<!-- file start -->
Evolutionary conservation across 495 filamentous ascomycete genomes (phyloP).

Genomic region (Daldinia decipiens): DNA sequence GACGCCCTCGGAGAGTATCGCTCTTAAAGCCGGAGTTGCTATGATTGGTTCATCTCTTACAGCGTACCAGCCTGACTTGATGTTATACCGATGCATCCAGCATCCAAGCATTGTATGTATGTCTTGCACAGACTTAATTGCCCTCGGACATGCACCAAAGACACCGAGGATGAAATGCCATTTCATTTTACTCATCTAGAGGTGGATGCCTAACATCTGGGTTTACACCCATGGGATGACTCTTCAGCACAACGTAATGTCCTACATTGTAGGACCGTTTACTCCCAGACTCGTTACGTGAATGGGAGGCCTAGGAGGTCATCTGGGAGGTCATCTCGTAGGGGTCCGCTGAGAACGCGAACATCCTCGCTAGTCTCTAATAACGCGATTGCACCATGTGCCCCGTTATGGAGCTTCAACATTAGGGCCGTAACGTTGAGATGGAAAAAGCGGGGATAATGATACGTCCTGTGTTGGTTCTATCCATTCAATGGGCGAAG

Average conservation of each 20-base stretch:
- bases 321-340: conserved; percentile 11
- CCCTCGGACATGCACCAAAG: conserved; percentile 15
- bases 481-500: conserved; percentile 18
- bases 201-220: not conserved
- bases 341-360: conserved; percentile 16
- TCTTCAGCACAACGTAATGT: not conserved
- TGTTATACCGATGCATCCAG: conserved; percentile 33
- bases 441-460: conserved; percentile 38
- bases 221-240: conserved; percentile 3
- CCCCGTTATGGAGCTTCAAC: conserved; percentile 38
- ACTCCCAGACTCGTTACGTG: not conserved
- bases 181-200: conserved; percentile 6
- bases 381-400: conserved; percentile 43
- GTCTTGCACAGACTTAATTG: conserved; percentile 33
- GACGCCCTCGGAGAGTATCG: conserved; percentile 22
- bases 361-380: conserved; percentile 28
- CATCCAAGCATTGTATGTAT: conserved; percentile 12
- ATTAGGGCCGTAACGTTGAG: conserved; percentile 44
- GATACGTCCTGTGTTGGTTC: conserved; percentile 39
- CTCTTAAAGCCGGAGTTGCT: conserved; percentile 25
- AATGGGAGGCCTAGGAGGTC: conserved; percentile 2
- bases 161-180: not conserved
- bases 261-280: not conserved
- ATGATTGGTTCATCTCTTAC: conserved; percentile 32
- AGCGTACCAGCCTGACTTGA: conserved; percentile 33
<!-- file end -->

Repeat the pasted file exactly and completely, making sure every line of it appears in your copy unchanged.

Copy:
Evolutionary conservation across 495 filamentous ascomycete genomes (phyloP).

Genomic region (Daldinia decipiens): DNA sequence GACGCCCTCGGAGAGTATCGCTCTTAAAGCCGGAGTTGCTATGATTGGTTCATCTCTTACAGCGTACCAGCCTGACTTGATGTTATACCGATGCATCCAGCATCCAAGCATTGTATGTATGTCTTGCACAGACTTAATTGCCCTCGGACATGCACCAAAGACACCGAGGATGAAATGCCATTTCATTTTACTCATCTAGAGGTGGATGCCTAACATCTGGGTTTACACCCATGGGATGACTCTTCAGCACAACGTAATGTCCTACATTGTAGGACCGTTTACTCCCAGACTCGTTACGTGAATGGGAGGCCTAGGAGGTCATCTGGGAGGTCATCTCGTAGGGGTCCGCTGAGAACGCGAACATCCTCGCTAGTCTCTAATAACGCGATTGCACCATGTGCCCCGTTATGGAGCTTCAACATTAGGGCCGTAACGTTGAGATGGAAAAAGCGGGGATAATGATACGTCCTGTGTTGGTTCTATCCATTCAATGGGCGAAG

Average conservation of each 20-base stretch:
- bases 321-340: conserved; percentile 11
- CCCTCGGACATGCACCAAAG: conserved; percentile 15
- bases 481-500: conserved; percentile 18
- bases 201-220: not conserved
- bases 341-360: conserved; percentile 16
- TCTTCAGCACAACGTAATGT: not conserved
- TGTTATACCGATGCATCCAG: conserved; percentile 33
- bases 441-460: conserved; percentile 38
- bases 221-240: conserved; percentile 3
- CCCCGTTATGGAGCTTCAAC: conserved; percentile 38
- ACTCCCAGACTCGTTACGTG: not conserved
- bases 181-200: conserved; percentile 6
- bases 381-400: conserved; percentile 43
- GTCTTGCACAGACTTAATTG: conserved; percentile 33
- GACGCCCTCGGAGAGTATCG: conserved; percentile 22
- bases 361-380: conserved; percentile 28
- CATCCAAGCATTGTATGTAT: conserved; percentile 12
- ATTAGGGCCGTAACGTTGAG: conserved; percentile 44
- GATACGTCCTGTGTTGGTTC: conserved; percentile 39
- CTCTTAAAGCCGGAGTTGCT: conserved; percentile 25
- AATGGGAGGCCTAGGAGGTC: conserved; percentile 2
- bases 161-180: not conserved
- bases 261-280: not conserved
- ATGATTGGTTCATCTCTTAC: conserved; percentile 32
- AGCGTACCAGCCTGACTTGA: conserved; percentile 33